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UNICEF Accuses Tamil Rebels of Recruiting Child Soldiers - 2003-01-31

The top official of the United Nations Children's Fund is in Sri Lanka to assess the needs of children affected by nearly two decades of warfare in the north and east of the island. UNICEF Executive Director Carol Bellamy traveled north to the rebel-held town of Killinochi Friday, after meetings with government officials in the capital, Colombo.

A day ahead of her visit, the Tamil Tigers said they would return the child soldiers they have recruited since fighting stopped nearly a year ago.

Last week, international peace monitors accused the rebels of recruiting more than 300 children over the past year, in violation of a cease-fire agreement. Human rights groups estimate that the rebels used as many as 4,000 children in active combat in the two decades of war with government troops.

Tamil guerrillas blame underage recruitment on undisciplined junior members of the rebel group.

U.N. officials say halting the recruitment of child soldiers is at the top of Ms. Bellamy's agenda, as she meets rebel leaders. They say, the United Nations is prepared to help return all under-age soldiers to their families.

Sunila Abeyesekera heads INFORM, a rights group that tracks the civil conflict. She says, the Tigers recruited both boys and girls as young as 10-years-old. She says, they have suffered more than any other victims of the conflict.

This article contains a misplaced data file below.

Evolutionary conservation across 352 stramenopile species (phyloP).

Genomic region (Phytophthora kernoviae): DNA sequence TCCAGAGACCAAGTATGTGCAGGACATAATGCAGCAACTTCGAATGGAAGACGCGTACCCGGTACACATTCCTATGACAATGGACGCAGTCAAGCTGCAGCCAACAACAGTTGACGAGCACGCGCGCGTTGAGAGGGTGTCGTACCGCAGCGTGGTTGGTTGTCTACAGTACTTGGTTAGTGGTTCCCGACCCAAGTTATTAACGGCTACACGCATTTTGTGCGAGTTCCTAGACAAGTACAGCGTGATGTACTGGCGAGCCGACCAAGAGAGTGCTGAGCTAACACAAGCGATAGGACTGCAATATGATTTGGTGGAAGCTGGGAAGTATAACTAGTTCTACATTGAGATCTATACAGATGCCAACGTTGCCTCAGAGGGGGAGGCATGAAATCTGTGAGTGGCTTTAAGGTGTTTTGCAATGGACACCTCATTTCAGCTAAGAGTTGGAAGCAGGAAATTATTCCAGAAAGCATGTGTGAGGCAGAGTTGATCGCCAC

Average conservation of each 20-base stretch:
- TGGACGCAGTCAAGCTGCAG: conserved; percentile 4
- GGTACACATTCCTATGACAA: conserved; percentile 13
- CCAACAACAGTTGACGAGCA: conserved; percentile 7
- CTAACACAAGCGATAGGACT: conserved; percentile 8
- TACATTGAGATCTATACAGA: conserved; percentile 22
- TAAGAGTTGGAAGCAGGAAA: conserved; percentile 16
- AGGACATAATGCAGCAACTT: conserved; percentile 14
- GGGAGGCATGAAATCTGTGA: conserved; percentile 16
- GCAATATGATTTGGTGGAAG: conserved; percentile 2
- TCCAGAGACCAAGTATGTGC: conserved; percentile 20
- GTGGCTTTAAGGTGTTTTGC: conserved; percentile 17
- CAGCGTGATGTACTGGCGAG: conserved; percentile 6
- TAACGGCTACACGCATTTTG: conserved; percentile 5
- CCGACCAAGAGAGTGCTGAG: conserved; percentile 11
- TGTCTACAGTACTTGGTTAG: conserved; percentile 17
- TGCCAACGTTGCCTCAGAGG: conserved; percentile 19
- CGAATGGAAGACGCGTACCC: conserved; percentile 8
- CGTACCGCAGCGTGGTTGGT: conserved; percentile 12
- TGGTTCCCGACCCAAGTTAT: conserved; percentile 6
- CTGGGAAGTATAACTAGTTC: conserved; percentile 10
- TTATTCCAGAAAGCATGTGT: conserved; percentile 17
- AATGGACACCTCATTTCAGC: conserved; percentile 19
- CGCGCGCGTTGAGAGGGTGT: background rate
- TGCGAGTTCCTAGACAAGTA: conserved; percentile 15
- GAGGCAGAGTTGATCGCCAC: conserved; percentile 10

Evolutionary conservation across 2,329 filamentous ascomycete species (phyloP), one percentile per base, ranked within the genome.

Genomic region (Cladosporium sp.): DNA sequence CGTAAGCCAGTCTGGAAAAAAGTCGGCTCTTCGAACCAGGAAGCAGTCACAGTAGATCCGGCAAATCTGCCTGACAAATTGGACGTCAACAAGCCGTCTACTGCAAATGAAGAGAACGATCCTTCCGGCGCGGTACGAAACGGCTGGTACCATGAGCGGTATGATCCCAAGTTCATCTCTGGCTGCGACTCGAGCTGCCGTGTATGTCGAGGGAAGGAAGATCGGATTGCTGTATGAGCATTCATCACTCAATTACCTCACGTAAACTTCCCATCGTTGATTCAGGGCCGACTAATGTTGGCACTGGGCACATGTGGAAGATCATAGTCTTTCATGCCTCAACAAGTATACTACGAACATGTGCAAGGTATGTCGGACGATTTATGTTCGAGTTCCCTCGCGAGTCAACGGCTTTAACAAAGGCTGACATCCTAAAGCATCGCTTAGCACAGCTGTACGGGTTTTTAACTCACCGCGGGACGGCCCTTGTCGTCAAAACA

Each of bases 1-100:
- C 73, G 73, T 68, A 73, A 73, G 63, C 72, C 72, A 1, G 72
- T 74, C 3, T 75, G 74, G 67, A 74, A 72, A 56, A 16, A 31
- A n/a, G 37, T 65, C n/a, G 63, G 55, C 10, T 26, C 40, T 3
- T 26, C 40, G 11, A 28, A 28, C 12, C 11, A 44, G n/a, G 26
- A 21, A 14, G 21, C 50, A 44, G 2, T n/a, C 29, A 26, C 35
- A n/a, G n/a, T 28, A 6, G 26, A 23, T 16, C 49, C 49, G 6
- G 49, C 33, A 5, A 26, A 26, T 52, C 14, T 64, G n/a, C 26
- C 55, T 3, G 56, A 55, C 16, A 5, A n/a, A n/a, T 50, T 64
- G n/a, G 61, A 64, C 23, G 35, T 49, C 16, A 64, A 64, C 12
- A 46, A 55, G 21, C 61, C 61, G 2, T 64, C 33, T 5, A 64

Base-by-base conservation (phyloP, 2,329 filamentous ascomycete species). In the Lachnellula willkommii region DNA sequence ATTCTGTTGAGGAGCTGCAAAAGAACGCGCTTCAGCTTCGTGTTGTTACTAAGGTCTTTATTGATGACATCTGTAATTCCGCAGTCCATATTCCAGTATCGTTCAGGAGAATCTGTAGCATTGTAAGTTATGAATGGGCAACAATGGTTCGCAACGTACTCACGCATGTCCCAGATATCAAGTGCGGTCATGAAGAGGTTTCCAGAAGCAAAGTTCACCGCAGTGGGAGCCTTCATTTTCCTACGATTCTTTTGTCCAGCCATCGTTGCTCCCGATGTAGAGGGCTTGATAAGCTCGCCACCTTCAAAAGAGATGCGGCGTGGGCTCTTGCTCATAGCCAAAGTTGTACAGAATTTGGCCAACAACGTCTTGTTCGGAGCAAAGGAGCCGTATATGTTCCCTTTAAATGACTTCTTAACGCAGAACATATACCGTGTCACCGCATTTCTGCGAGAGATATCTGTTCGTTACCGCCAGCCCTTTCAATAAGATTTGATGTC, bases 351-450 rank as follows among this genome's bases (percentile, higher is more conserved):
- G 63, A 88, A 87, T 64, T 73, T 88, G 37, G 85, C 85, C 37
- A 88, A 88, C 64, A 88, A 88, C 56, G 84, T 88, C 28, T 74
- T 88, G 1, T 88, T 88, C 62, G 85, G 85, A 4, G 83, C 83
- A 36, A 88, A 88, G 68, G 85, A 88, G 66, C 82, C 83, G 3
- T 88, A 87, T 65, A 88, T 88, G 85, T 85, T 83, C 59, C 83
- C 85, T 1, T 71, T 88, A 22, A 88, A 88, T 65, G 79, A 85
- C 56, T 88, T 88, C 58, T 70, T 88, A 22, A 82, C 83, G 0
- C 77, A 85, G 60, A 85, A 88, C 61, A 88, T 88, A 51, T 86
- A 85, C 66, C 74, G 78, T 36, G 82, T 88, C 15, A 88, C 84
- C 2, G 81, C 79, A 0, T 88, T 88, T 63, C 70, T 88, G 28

"Life has been difficult. There have been no special concessions made to them because they are children," she said. "And … because they were children, [they] were engaged in some fairly dangerous and arduous tasks, and they have lost their childhood, not only their education, but sense of freedom and playfulness and all those things."

UNICEF also wants to focus on the rehabilitation needs of other children affected by the conflict. Tens-of-thousands of children are orphans, and many others have no access to education or healthcare.

Earlier this month, UNICEF began a campaign to bring thousands of children in the north and east back to schools, which, in some cases, had been closed for years. Ms. Abeyesekera says, the response was tremendous, and indicates that people in the north and east are gaining confidence in the cease-fire.

"One of the most interesting things is that, in this January, when the schools opened, the primary school intake was three times what it had been in previous years," she continued. "The schools … are being reopened at least on a skeletal basis. … But I do think there are huge problems of resources that are needed to rebuild and reestablish the educational structure to the level that existed in the 1970s. And that will be a really big challenge."

Child rights groups want international organizations, such as the United Nations, to continue to help rehabilitate war-affected children.

Sri Lanka's civil war erupted in 1983, when rebels began a struggle for a separate homeland for the Tamil people. Peace talks began last year, and hopes are high that a solution will be found to the ethnic conflict, which has killed thousands of people.